Working Paper

National Budgets, Social Spending and Public Choices: The Case of Bangladesh

Published on 1 January 2002

This exploratory study looks at the factors shaping the formulation and implementation of national budgets in Bangladesh with an emphasis on the determinants of public social spending. By considering the actual budgetary outcomes as the ‘revealed’ public choice, the deviations from the stated economic policy objectives are examined.

While few generalisations can be made, the study highlights the complex interactions of economic, political and bureaucratic incentives and institutions underlying the budgetary processes. One finding is that, given the weaknesses of the democratic institutions in Bangladesh, there seem to be at work some non-institutional mechanisms for ensuring public accountability, such as through civic activism, a free press and widespread political awareness among the people at large.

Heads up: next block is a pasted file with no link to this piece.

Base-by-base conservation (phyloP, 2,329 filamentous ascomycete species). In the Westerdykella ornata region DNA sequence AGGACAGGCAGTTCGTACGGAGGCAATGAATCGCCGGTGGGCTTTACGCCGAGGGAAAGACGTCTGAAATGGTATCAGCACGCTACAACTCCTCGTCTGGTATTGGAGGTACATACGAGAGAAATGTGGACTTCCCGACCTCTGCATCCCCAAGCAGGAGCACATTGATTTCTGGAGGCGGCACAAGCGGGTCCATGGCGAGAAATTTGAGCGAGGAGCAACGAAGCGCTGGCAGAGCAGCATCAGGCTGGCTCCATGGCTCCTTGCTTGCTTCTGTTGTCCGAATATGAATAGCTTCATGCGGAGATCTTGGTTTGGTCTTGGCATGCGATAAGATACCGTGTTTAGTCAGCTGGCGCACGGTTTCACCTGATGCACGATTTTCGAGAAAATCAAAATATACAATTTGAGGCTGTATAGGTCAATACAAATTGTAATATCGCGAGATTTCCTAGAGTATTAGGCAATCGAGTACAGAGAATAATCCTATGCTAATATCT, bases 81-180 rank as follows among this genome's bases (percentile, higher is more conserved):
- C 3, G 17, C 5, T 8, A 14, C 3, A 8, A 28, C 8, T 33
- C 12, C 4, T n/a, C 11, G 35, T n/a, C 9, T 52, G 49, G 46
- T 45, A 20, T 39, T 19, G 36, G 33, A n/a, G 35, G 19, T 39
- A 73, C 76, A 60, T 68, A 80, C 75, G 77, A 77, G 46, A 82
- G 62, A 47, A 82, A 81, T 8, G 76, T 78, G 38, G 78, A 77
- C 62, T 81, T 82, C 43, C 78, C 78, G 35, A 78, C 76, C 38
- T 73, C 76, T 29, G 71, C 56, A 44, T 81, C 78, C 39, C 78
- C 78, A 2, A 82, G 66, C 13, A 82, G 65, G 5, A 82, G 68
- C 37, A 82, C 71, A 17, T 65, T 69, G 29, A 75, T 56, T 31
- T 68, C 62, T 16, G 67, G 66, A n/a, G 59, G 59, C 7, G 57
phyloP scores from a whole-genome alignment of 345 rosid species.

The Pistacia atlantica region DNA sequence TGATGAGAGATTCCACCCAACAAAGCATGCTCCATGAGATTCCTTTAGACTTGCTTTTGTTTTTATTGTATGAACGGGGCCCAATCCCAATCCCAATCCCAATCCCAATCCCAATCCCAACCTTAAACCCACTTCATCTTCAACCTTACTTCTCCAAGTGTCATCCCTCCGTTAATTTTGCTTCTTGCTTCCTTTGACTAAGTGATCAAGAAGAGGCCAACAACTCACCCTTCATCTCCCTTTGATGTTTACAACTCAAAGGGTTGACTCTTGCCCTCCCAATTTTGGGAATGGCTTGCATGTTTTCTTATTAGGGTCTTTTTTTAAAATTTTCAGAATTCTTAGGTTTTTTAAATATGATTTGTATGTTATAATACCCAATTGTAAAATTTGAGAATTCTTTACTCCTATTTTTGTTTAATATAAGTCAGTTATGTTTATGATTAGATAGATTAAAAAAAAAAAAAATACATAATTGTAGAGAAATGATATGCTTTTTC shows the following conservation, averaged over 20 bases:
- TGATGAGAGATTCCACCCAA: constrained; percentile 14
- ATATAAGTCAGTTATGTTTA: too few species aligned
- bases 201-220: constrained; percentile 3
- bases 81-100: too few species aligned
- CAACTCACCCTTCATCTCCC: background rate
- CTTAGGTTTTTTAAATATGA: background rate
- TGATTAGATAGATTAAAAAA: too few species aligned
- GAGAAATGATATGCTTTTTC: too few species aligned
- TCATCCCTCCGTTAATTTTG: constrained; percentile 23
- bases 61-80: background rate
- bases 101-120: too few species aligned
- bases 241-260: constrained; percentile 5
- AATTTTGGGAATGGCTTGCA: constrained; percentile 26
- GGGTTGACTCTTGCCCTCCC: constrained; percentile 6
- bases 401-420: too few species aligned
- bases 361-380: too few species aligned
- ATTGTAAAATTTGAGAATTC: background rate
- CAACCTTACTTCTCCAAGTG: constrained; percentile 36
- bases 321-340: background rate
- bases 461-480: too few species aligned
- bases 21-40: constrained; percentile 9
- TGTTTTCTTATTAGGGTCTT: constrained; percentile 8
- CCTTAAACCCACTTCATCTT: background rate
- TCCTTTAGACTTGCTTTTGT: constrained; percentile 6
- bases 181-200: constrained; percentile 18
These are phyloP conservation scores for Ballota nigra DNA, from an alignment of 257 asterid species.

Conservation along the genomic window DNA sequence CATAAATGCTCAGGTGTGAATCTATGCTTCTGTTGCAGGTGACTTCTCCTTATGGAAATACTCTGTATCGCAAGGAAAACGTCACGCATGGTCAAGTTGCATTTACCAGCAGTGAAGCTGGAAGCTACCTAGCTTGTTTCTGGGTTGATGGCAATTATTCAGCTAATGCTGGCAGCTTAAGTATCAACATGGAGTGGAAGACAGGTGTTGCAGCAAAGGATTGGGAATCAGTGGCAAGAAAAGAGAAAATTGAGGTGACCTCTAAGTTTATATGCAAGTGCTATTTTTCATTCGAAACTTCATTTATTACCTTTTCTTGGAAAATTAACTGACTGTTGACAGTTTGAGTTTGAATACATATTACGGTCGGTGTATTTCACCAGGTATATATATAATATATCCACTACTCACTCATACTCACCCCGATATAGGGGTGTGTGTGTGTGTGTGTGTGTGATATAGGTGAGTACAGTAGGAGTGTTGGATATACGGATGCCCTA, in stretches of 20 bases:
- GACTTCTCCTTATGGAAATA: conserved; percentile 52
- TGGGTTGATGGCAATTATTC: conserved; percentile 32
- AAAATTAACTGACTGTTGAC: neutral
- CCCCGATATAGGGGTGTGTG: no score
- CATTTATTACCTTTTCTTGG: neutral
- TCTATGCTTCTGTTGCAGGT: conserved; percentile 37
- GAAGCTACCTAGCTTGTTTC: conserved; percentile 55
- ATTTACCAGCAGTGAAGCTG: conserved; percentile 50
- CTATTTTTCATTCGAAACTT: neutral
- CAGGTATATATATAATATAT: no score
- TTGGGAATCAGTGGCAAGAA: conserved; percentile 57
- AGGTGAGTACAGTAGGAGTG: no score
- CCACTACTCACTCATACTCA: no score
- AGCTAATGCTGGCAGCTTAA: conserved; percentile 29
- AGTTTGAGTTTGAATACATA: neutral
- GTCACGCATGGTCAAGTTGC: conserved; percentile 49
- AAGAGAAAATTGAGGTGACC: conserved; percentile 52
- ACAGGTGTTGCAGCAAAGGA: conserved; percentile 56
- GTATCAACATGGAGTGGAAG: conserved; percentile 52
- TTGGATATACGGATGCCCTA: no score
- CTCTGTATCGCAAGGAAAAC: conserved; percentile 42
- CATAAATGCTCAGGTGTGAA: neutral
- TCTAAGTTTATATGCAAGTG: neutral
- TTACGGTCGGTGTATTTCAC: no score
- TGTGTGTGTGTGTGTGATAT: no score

This probably explains why, in spite of many perverse political incentives embedded in the system, there has been considerable progress in many areas of social development in Bangladesh and the budgetary process portrays, at least in pretence, a ‘benevolent social guardian role’ of the government.

Publication details

published by
Mahmud, W.
IDS Working Paper, issue 162
1 85864 431 3


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